Strongest material

Who has a good materials properties book? I am looked for the strongest known material using the following idealized test. You have a plate that
is maybe 1 cm thick. The plate is arbitrarily large and is oriented vertically. Along an otherwise straight vertical edge is a projection which measures 1x1x1. The projection is loaded once uniformly across its top surface and the load is increased until it breaks. What material would the plate be made of to hold the greatest weight before the projection breaks off?
The geometry of the projection can be changed to a more intelligent design if it helps in thinking about the problem, such as adding fillets at the corners, but all materials must be compared using a single fixed design. The material does not necessarily have to be metallic, but I suspect it will be. I guess one more criterion is that the material can actually be manufactured in macroscopic dimensions at the current time. So that while diamond might theoretically be the strongest, a large 1 cm thick plate of it can not be manufactured. I am not a structural engineer, but I assume the determining factor here is simply the ultimate tensile strength. If so, the winner I have found so far is AISI Grade 18Ni (350) Maraging Steel with an ultimate strength of 355 ksi. Can anyone beat this?
Douglas Lerner snipped-for-privacy@ion.com.au
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350 grade maraging? No way. I wouldn't trust it to take any shock loading, and I wouldn't trust it to stand up to hydrogen embrittlement potential problems during manufacture. (i.e., did you pickle that puppy? Or perhaps electroplate it to increase corrosion resistance? If so, make sure you've got a good test program, with enough samples to give good statistics. And stand back from your loading apparatus.)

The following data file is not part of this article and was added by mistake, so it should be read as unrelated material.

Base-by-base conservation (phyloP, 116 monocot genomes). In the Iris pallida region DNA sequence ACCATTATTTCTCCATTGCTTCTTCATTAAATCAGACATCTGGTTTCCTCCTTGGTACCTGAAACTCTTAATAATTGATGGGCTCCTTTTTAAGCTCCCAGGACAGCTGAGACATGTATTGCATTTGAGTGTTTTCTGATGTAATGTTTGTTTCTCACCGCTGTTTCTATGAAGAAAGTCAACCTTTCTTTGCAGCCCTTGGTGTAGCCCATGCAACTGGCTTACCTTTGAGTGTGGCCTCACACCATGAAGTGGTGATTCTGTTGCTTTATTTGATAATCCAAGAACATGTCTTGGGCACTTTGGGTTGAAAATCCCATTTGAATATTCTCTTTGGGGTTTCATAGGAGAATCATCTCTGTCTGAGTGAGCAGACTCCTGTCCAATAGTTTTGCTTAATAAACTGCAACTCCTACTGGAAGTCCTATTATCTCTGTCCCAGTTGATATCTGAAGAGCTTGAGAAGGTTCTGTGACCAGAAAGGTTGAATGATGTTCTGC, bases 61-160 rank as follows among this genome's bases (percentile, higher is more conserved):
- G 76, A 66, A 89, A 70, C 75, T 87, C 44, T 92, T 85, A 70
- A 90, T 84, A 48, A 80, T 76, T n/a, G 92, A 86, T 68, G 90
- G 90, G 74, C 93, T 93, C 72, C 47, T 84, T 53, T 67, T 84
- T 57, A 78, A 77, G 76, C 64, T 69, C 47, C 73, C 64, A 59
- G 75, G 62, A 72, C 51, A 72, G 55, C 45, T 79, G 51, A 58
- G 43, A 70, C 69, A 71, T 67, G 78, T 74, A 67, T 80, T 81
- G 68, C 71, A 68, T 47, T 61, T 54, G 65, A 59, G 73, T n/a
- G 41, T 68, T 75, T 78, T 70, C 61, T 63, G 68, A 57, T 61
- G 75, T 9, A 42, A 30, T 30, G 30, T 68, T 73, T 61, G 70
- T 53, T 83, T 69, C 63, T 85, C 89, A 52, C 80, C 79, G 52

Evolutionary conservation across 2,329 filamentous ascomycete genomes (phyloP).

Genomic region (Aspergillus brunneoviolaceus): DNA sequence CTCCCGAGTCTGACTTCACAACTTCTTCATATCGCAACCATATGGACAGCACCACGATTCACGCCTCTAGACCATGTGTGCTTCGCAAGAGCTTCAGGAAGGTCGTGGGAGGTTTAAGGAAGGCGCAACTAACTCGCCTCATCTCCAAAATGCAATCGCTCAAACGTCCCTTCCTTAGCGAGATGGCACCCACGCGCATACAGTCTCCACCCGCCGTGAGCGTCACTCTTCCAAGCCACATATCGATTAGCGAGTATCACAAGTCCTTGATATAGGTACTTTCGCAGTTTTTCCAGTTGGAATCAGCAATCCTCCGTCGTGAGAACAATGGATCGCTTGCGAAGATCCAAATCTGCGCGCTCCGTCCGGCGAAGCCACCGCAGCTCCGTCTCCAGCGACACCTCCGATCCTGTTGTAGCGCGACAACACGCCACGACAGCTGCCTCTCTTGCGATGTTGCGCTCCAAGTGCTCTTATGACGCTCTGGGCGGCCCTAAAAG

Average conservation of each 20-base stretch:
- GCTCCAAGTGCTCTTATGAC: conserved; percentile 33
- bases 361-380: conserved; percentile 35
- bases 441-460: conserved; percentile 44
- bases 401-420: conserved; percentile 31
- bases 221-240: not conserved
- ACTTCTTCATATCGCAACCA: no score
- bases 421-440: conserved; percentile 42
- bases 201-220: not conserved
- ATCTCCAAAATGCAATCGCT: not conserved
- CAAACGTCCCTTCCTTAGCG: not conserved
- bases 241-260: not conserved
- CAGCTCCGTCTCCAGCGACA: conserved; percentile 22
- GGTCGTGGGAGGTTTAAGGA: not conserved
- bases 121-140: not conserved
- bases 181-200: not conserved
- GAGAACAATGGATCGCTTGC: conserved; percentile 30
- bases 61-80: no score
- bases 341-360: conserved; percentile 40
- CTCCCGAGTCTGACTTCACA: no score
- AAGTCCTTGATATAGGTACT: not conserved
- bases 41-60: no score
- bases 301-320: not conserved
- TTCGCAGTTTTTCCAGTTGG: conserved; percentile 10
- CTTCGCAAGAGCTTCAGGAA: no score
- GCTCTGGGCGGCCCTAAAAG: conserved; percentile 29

As a practicing metallurgist (25 years) I'd first consider AerMet 100, a proprietary alloy from CarTech. Yeah, the multiphase alloys of Latrobe (MP35N and MP159) will possibly have higher strength, but they depend on work hardening- and you'll only get that in smaller sizes. The AerMet, being a vacuum melted PH alloy, will strengthen in even large (6 inch) sections. It's available, machinable, less expensive than the MP alloys, and readily heat treated. So, I suggest you use that as your starting point, and try to find something that'll beat it.
Depending on your loading conditions, carburized 9310 might be the best. Remember that carburized steels have that sweet compressive residual stress layer. Take a look at the November 1978 issue of Metallurgical Transactions (told you I was an olde fart) for a lovely article on the topic.
Remember that mechanical properties are statistical in nature, that many failure situations are flaw-size controlled, so if you go up in size the wonderful properties available in the laboratory don't translate into reality. If you're making a real part, make it of a real material.
Good luck!
gearloose
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Thanks for the reply. That's the kind of help I was hoping to get. I know experience is often discounted these days but I still have a lot of respect for it.
I was aware of AerMet 100 and MP35N and looked them up before. Their ultimate strength is both the same at 300 kpsi. The only reason I suggested 350 maraging steel is that at 355 kpsi it seemed to be the strongest thing around. But as you say, perhaps there are other factors I should consider. I'm not too concerned with brittleness in my application. In fact, it is preferable that it break first without bending much beforehand. Although, it doesn't really matter either way because I would also use a very elastic material if it had an even higher ultimate strength. Corrosion resistance is probably not critical either because the device is to operate in a benign room temperature environment.